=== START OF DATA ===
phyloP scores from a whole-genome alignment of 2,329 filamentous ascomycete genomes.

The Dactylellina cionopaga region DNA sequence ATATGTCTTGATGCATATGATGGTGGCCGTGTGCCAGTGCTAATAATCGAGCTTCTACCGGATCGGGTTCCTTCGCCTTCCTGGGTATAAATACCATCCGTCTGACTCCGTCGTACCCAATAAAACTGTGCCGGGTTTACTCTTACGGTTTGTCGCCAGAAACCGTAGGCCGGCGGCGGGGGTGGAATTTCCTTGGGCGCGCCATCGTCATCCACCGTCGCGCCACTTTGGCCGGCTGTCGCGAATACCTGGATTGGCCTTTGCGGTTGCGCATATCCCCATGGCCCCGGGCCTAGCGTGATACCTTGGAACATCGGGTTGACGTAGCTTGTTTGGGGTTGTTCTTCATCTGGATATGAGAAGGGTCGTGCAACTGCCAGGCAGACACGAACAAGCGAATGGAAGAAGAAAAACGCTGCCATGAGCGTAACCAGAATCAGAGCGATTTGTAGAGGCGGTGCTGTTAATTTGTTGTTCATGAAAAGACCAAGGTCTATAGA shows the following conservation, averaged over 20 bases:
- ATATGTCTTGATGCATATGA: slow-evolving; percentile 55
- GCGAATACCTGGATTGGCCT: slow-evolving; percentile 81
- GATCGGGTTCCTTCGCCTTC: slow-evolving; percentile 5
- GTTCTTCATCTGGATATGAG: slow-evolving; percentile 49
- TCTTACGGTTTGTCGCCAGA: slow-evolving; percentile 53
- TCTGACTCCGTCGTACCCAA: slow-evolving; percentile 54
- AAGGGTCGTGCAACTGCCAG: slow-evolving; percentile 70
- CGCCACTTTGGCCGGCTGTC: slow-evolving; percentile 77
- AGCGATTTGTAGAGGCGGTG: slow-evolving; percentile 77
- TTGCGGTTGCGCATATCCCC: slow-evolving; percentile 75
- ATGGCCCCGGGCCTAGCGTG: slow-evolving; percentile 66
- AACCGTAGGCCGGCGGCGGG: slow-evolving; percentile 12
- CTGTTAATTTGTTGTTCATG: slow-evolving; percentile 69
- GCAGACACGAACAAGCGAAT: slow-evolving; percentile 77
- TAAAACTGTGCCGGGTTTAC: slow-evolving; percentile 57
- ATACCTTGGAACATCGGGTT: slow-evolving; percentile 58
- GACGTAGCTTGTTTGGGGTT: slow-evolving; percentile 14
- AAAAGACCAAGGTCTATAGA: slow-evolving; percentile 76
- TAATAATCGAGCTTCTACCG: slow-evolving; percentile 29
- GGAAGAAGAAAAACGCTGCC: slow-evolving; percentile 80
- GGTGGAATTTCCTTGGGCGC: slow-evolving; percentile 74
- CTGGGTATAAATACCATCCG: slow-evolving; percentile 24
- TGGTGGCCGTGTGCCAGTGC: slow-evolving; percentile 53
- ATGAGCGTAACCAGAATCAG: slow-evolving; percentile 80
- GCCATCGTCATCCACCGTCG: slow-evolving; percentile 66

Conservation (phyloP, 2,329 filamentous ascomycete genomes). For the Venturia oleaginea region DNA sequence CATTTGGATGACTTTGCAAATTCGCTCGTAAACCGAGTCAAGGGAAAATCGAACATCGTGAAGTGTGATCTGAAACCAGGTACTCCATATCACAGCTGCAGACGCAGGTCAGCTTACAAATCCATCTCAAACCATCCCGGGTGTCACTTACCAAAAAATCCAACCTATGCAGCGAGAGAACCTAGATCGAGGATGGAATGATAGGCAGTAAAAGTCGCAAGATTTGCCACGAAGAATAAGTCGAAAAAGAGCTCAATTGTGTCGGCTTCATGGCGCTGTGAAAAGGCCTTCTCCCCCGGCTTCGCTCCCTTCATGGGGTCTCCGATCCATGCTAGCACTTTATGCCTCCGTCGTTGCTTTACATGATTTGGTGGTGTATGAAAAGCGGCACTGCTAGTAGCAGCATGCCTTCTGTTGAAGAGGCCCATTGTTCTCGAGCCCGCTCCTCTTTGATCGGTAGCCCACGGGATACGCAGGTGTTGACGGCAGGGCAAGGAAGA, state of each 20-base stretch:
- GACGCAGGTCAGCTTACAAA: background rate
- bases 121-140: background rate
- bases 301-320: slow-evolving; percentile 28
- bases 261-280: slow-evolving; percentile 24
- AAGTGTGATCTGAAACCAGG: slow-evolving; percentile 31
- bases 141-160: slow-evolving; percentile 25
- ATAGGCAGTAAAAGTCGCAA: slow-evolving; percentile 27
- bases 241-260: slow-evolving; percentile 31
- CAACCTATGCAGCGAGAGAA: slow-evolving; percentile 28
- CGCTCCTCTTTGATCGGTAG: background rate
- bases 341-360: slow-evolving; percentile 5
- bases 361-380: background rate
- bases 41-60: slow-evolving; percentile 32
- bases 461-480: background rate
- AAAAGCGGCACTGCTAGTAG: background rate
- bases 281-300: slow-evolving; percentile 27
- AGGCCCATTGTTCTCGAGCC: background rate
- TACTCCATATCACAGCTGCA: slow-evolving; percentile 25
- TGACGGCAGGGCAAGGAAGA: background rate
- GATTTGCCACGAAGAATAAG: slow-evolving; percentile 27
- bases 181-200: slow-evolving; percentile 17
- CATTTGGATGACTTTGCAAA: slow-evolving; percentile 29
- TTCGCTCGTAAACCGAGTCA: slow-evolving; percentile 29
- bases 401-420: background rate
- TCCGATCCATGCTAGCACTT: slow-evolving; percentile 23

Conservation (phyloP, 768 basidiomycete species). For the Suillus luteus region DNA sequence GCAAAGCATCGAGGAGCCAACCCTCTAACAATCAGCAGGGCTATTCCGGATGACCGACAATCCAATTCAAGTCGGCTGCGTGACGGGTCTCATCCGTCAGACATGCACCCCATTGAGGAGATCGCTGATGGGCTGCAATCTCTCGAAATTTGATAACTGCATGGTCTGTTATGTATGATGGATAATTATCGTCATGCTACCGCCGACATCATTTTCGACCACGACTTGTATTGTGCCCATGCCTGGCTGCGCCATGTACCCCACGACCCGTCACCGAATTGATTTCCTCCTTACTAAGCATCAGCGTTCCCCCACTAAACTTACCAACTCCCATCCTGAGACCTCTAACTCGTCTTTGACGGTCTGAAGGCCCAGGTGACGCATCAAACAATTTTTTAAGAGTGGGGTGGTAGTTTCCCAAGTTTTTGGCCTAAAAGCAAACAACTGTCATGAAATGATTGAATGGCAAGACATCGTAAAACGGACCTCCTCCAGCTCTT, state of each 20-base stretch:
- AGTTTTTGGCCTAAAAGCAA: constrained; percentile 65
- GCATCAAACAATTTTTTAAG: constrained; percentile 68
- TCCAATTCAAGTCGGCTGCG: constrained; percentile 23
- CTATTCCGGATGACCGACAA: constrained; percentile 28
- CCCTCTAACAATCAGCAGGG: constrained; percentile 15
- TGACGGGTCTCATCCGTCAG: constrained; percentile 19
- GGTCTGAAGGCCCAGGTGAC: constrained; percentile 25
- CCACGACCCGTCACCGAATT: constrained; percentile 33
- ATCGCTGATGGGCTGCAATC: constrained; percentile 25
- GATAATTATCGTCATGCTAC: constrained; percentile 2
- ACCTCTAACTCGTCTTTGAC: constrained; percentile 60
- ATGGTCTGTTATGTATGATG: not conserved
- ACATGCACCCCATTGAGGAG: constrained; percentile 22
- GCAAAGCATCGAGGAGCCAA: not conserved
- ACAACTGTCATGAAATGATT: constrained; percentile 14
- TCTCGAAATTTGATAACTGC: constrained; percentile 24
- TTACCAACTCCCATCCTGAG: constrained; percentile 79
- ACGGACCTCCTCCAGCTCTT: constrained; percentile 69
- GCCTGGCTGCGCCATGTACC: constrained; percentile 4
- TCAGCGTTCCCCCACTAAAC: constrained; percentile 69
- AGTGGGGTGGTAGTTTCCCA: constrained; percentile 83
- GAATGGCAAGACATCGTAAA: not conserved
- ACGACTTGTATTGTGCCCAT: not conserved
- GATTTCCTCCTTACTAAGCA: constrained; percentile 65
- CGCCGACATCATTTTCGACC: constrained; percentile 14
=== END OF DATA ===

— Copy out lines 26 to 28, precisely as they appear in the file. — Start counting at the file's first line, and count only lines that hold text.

- ATGAGCGTAACCAGAATCAG: slow-evolving; percentile 80
- GCCATCGTCATCCACCGTCG: slow-evolving; percentile 66

Conservation (phyloP, 2,329 filamentous ascomycete genomes). For the Venturia oleaginea region DNA sequence CATTTGGATGACTTTGCAAATTCGCTCGTAAACCGAGTCAAGGGAAAATCGAACATCGTGAAGTGTGATCTGAAACCAGGTACTCCATATCACAGCTGCAGACGCAGGTCAGCTTACAAATCCATCTCAAACCATCCCGGGTGTCACTTACCAAAAAATCCAACCTATGCAGCGAGAGAACCTAGATCGAGGATGGAATGATAGGCAGTAAAAGTCGCAAGATTTGCCACGAAGAATAAGTCGAAAAAGAGCTCAATTGTGTCGGCTTCATGGCGCTGTGAAAAGGCCTTCTCCCCCGGCTTCGCTCCCTTCATGGGGTCTCCGATCCATGCTAGCACTTTATGCCTCCGTCGTTGCTTTACATGATTTGGTGGTGTATGAAAAGCGGCACTGCTAGTAGCAGCATGCCTTCTGTTGAAGAGGCCCATTGTTCTCGAGCCCGCTCCTCTTTGATCGGTAGCCCACGGGATACGCAGGTGTTGACGGCAGGGCAAGGAAGA, state of each 20-base stretch: